The evolution of wireless sensor networks (WSNs) underpins the Internet of Things (IoT). The potential of such a wirelessly connected world spans a wide range of applications, including transportation, home automation, healthcare, smart environments, and many more. Although the performance of WSNs is both pervasive and self-organizing, the widespread deployment of sensor nodes for wireless communication is restricted by the lack of alternative energy sources to power the continuous operation of the sensor nodes. The need to replace and recharge batteries is the greatest weakness of WSNs and requires extensive system maintenance. Electromagnetic energy harvesting based on Faraday's law of induction is a smart method of generating electrical energy from the mechanical energy of ambient vibration sources. Macro/mesoscale techniques have emerged over the years and offer attractive solutions to the hazards of batteries. However, there remain major challenges that restrict the implementation of these harvester systems at the micro-scale, including low transduction, limited operational bandwidth, and inefficient power conversion.
The primary objective of this project is to develop a new class of highly efficient, miniaturized, integrated, wideband micro-power energy harvesters fabricated using CMOS processing technology. Novel device concepts and innovative material advancements will be explored to overcome the fundamental limitations of harvester performance under realistic operating conditions. The work focuses on enabling self-powered, sensor-driven health and environment monitoring applications that will lead to an "Ambient Assisted Living" scenario. Therefore, the expected outcomes are to contribute to advancing the state-of-the-art in the areas of materials integration, microelectromechanical systems, and power management electronics which underpin the future growth of the overall ICT sector.
An advanced two-stage tuning approach has been proposed to enable reliable and efficient microgenerators in scavenging energy from low-frequency vibrations. Based on the thoroughly analyzed performance, the proposed approach shows potential advantages over the conventional methods to overcome fundamental limitations of MEMS energy harvesting from ambient vibrations. Employing the two-stage tuning transducers into electromagnetic energy harvesters is capable of maintaining a large tuning range with high reliability, and then making the microgenerators more efficient in scavenging kinetic energy from low-frequency vibrations. To validate the innovative proof-of-concept, a MEMS prototype was designed and fabricated by SOI-MUMPS processing with a device layer thickness of 25 µm and an active dimension of 4 mm x 5 mm. This standard microfabrication process is compatible with CMOS technology in integrating the ASIC power management unit into the energy harvesting system. Experimental measurement of the device has been conducted to verify the performance of the two-stage tuning mechanism in comparison with the analytical results.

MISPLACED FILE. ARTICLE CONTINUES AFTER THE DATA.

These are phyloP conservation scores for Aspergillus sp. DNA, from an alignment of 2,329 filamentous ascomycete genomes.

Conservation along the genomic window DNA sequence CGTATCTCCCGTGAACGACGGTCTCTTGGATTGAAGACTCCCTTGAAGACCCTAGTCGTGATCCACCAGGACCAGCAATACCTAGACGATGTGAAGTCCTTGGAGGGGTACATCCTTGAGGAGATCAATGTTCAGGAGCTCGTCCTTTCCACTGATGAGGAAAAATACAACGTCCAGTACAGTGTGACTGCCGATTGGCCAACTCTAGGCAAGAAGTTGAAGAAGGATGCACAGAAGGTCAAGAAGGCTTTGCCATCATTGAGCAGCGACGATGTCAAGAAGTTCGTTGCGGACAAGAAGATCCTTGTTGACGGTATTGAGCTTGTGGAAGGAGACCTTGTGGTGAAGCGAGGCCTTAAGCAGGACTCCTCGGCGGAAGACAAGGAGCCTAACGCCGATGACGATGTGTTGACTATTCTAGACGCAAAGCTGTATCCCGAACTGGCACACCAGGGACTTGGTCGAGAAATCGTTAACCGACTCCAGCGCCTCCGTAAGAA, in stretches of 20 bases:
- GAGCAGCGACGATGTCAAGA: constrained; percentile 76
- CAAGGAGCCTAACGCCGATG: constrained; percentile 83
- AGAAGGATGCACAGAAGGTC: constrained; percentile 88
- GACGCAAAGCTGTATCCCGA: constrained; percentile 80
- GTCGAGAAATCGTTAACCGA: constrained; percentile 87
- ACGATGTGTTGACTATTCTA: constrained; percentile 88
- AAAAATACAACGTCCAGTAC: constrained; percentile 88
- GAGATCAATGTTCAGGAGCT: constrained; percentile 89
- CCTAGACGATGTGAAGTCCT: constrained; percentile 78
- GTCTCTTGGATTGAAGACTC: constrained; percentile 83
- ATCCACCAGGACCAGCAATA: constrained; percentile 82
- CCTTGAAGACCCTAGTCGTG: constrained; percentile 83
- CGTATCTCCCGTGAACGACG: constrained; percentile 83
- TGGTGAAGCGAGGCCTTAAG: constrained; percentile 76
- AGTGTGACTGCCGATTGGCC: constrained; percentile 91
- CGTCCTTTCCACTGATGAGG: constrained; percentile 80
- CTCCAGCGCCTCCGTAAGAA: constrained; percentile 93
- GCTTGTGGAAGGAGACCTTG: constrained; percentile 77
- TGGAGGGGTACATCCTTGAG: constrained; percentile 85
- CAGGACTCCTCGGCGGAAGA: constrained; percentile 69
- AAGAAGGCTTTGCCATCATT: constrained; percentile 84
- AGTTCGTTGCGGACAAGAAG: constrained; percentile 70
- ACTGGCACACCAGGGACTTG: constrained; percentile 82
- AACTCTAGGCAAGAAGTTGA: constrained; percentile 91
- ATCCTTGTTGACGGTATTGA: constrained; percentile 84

Internet of Things (IoT) is regarded among the fastest growing technological platforms in the coming decades. These advanced systems enable intelligent decision-making for a smart environment around human beings. However, the technological limitations of batteries for powering IoT have led to research into harvesting alternative ambient energy sources, such as mechanical vibrations due to its widespread abundance in nature. Lately, Mechanical Energy Harvesting (MEH) devices have stimulated a lot of research efforts, however, without any major breakthrough in the outcome due to unfavorable scaling effects in the power-density. In this project, we aim to challenge the fundamental limitations of highly miniaturized MEH devices. We propose a solution that involves significant innovation in device physics, engineering of proficient device designs, next-generation material development for ultra-sophisticated microfabrication, and circuit design. Towards achieving the goal of delivering a realistic solution for powering IoT-based applications, we focus on addressing four critical challenges as follows. (i) Developing highly anisotropic, nano-structured, micro-patterns of exchange-coupled permanent magnets with high energy product. (ii) Significant increase in the electromagnetic (EM) coupling in a novel MEMS topology-critical to high-performance MEMS EM-MEH devices. (iii) Optimized design of MEMS device incorporating nonlinear oscillation to simultaneously increase the overall power-density and the operational bandwidth, for efficient operation under low-amplitude external vibrations. (iv) Development of high-efficiency power management IC, including an integrated energy storage unit, which is designed for low-voltage sources to overcome the essential impediments in EM transduction at the micro-scale.